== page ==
Tuesday, February 21, 2012

Stop Glamorizing the Detroit “Bailouts” and Tell the Whole Story

Jeff is absolutely right on this (read below). And two big things that the people talking about how wonderful the bailouts were for the auto industry neglect to mention- Ford played by the rules, got its house in order before things got really ugly, and wasn’t bailed out. They’ve benefited from government loans and such in the past, but they never got to the impending bankruptcy and beyond doom point that GM and Chrysler did that precipitated their bailouts. So Ford shouldn’t be included in any of these “why we should be glad we didn’t let Detroit go bankrupt” graphics, if anything it should be compared against them. Second, Chrysler’s bailout led to them being a partially German owned company to now being almost 60% owned by an Italian company. Although they’re still huge in the US, calling them an American auto company is like calling Toyota’s American operations an American car company. Arguable, but the head honchos and the biggest shareholders aren’t in the US. I’m thrilled that GM, Ford, and even Chrysler are making better cars and getting their financial houses back in order. I love cars and love seeing “our” companies finally competing in a serious way with the best foreign makes. But graphics like this and convenient over simplifications of what actually happened are a good example of what’s wrong in politics right now.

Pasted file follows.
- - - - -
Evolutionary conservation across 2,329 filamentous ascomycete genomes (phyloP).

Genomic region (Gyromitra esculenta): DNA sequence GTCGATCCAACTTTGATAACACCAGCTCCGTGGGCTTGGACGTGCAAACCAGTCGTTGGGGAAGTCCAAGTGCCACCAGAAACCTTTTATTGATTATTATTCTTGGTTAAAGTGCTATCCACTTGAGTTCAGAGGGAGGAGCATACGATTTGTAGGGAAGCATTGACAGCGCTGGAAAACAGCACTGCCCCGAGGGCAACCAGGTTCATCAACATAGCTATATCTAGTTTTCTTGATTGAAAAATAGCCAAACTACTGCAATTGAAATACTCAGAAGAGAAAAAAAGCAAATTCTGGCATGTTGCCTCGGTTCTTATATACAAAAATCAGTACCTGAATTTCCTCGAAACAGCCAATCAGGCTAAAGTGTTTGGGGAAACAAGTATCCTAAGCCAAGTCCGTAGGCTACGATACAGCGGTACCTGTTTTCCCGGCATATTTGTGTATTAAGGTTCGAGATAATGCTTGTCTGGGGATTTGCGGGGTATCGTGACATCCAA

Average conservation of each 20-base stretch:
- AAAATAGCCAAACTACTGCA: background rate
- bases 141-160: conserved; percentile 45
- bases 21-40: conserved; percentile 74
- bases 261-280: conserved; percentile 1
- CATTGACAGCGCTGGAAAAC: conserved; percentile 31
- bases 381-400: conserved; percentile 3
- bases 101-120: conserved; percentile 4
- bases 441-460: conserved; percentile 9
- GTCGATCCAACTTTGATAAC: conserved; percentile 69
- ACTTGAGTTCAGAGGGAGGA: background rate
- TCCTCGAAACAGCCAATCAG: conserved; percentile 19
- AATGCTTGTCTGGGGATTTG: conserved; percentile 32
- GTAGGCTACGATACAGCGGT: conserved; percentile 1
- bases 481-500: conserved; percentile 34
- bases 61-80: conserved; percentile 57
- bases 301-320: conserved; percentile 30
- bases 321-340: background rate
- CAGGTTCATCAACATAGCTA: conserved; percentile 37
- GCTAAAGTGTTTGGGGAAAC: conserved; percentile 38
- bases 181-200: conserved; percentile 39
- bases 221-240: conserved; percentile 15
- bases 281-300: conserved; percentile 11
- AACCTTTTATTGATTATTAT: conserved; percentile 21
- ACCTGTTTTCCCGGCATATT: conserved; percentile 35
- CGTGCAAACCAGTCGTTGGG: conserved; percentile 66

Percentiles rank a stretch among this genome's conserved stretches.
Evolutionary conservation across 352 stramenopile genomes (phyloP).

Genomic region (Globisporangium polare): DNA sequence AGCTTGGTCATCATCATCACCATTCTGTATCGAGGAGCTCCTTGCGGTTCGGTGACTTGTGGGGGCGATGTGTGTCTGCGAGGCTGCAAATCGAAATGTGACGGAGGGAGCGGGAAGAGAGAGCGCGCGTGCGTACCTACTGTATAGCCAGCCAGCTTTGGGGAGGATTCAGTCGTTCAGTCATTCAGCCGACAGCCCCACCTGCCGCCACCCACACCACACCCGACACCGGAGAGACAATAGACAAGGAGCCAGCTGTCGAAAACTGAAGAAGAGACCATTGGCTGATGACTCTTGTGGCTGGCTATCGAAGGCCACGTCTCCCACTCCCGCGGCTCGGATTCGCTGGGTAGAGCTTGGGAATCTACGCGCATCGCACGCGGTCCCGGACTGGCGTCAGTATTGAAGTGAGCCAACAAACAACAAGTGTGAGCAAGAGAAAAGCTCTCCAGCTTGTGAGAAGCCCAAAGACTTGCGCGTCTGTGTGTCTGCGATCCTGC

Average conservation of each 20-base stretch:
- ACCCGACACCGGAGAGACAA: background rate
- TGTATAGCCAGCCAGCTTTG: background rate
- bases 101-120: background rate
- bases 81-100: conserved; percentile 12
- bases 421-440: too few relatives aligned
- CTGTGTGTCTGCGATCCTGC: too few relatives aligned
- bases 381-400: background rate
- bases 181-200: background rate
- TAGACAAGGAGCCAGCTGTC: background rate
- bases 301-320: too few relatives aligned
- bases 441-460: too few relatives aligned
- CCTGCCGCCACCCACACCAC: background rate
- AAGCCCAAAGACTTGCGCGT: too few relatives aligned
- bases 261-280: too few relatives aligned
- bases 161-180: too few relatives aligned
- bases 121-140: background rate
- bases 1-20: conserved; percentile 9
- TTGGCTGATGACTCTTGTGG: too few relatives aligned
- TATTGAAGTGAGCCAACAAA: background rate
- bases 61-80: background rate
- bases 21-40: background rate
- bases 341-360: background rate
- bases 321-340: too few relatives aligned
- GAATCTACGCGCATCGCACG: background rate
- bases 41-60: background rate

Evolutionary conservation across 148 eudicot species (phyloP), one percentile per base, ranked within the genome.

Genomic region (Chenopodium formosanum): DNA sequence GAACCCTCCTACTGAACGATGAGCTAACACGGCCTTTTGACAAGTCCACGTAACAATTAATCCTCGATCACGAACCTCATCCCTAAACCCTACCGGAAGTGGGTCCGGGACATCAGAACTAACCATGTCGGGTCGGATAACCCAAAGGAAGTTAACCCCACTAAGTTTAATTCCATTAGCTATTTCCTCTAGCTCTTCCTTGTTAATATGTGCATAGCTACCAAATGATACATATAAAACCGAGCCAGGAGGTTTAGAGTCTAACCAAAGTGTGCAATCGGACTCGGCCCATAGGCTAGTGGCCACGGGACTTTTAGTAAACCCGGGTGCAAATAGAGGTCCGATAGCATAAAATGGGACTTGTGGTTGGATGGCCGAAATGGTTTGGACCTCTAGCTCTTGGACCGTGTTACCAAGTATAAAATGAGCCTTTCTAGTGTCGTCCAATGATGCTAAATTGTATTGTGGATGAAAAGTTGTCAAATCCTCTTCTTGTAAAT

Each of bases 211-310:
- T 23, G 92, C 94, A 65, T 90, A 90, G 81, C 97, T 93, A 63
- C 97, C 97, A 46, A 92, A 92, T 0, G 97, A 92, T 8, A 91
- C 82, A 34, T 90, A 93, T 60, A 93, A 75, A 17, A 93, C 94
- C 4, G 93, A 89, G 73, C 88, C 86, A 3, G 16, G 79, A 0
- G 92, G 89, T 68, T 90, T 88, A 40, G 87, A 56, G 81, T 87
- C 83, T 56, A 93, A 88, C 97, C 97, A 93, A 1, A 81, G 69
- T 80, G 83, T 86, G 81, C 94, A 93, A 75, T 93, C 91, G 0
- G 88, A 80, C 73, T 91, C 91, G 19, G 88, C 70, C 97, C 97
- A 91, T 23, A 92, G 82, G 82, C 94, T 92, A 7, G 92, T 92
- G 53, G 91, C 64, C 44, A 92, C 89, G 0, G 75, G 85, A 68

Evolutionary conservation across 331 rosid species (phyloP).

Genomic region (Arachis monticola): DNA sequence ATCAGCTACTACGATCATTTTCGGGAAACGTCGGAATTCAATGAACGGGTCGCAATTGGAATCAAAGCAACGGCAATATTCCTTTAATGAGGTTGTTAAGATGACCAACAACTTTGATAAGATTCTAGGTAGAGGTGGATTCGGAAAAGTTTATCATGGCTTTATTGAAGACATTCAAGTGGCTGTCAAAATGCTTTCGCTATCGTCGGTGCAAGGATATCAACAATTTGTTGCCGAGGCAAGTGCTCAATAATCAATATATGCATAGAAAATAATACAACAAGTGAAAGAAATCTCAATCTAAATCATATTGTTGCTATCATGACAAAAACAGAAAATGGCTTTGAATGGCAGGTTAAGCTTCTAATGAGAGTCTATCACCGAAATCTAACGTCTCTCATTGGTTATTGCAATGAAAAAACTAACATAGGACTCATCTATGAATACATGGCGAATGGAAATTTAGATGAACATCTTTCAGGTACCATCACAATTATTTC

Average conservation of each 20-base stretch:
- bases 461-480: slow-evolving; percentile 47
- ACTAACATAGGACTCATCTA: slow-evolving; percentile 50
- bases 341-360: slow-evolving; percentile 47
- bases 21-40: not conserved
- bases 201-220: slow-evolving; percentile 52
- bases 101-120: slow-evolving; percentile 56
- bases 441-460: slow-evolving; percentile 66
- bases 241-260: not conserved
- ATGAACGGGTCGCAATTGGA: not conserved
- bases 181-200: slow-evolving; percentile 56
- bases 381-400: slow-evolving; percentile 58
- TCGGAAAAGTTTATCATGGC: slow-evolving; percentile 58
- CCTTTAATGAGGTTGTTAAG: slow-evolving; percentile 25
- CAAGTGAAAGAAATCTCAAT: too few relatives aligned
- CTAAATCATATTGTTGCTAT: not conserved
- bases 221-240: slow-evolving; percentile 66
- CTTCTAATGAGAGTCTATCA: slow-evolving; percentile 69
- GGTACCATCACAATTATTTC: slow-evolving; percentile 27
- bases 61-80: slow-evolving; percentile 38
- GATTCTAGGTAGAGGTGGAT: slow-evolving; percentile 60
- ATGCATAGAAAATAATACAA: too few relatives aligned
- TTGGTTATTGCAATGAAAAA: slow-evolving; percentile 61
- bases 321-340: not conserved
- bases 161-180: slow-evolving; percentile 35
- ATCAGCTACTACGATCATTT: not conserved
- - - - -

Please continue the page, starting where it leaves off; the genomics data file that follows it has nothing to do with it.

Why we should be glad we didn’t let Detroit go bankrupt(like Mitt Romney wanted).
Perhaps the average person thinks that declaring bankruptcy means that you go out of business.  But informed people know that this is wrong.  Bankruptcy can be a method by which a company sheds itself of costly liabilities in an effort to become healthy.  Almost all of the airlines have gone through bankruptcy, and by any measure, they are all better for it.
When Romney (and the rest of us) were suggesting that the auto industry declare bankruptcy, we were suggesting that the automobile industry use the same renegotiation procedures utilized by countless other companies that have returned to profitability.  In other words, we were suggesting that creditors (who chose to deal with the auto industry) take the hit instead of taxpayers (who did not choose to deal with the automobile industry).  We were suggesting bankruptcy as a way to save the industry, not kill it.
All of those sales, jobs, etc., in the graphic above—all of them might have been had if the auto companies had gone through bankruptcy.  And it’s not unreasonable to suggest that the industry might have been better off in the long run if they had gone through bankruptcy.  
Whoever made the graphic above probably knows that the average person thinks that declaring “bankruptcy” means going out of business.  They probably also know that this is wrong, but they still made the graphic anyway.  And the shame of this is that it teaches politicians the worst lesson possible … namely, to lie and pander, rather than talk openly and honestly about real solutions to real problems.

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